Visitors can be stressful for dogs! These are tried and true tips for helping your dog have the best experience possible when the gathering is being held at your house:
All dogs should have access to a comfortable, quiet place inside if they want to retreat. Make sure your dog has a room or crate somewhere away from the commotion that it can go to anytime it wants to get away.
Inform your guests ahead of time that you have dogs or if other guests may be bringing dogs to your house. Guests with allergies or compromised immune systems (due to pregnancy, disease, or medications/ treatments that suppress the immune system) need to be aware of the dogs (especially exotic dogs) in your home so they can take any needed precautions to protect themselves.
Guests with dogs? If guests ask to bring their own dogs and you don’t know how the dogs will get along, you should either politely decline their request, or plan to spend some time acclimating the dogs to each other, supervising all their interactions, monitoring for signs of a problem, and taking action to avoid injuries to dogs or people.
Dogs that are nervous around visitors should be put it in another room or a crate with a favorite toy. If your dog is particularly upset by house guests, talk to your veterinarian about possible solutions to this common problem.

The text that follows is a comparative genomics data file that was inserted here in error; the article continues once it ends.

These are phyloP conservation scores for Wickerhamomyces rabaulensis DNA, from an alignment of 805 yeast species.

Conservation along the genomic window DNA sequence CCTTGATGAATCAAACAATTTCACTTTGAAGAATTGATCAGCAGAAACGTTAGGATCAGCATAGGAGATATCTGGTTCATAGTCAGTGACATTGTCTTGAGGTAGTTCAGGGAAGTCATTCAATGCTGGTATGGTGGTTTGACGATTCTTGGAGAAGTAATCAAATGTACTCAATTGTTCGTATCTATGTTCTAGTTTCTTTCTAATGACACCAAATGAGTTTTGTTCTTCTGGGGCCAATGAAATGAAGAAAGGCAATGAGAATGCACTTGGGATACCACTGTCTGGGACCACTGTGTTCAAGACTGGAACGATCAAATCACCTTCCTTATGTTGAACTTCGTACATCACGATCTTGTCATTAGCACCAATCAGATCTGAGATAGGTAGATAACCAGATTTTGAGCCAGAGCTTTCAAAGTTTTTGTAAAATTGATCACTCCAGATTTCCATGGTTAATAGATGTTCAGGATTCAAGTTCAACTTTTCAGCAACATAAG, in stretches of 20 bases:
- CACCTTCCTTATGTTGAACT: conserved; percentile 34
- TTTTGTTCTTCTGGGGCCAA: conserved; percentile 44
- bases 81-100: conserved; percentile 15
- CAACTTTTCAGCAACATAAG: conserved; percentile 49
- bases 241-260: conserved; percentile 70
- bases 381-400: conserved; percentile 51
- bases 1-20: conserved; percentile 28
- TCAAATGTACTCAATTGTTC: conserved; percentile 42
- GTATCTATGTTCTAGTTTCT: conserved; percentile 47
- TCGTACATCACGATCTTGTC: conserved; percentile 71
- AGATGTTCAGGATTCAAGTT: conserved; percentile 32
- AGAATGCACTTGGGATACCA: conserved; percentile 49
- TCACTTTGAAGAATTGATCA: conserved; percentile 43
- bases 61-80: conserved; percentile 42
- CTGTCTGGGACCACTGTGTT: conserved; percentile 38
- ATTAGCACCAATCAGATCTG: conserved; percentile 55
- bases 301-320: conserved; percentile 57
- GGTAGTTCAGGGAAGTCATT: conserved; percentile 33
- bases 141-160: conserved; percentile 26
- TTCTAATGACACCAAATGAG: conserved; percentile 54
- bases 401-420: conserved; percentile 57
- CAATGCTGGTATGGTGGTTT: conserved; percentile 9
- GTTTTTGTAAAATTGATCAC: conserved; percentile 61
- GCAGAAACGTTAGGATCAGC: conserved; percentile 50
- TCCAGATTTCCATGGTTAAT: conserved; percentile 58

Watch the exits. Even if your dogs are comfortable around guests, make sure you watch them closely, especially when people are entering or leaving your home. While you’re welcoming guests and collecting coats, a dog can easily make a break for it out the door and become lost.
Identification tags and microchips reunite families. Make sure your dog has proper identification with your current contact information – particularly a microchip with up-to-date, registered information. That way, if they do sneak out, they’re more likely to be returned to you. If your dog isn’t already microchipped, talk to your veterinarian about the benefits of this simple procedure.
Clear the food from your table, counters and serving areas when you’re done using them – and make sure the trash gets put where your dog can’t reach it. A turkey or chicken carcass or other large quantities of meat sitting out on the carving table, or left in a trash container that is easily opened, could be deadly to your family dog. Dispose of carcasses and bones – and anything used to wrap or tie the meat, such as strings, bags and packaging – in a covered, tightly secured trash bag placed in a closed trash container outdoors (or behind a closed, locked door).
Trash also should be cleared away where dogs can’t reach it – especially grass from Easter baskets and wrappings from candy.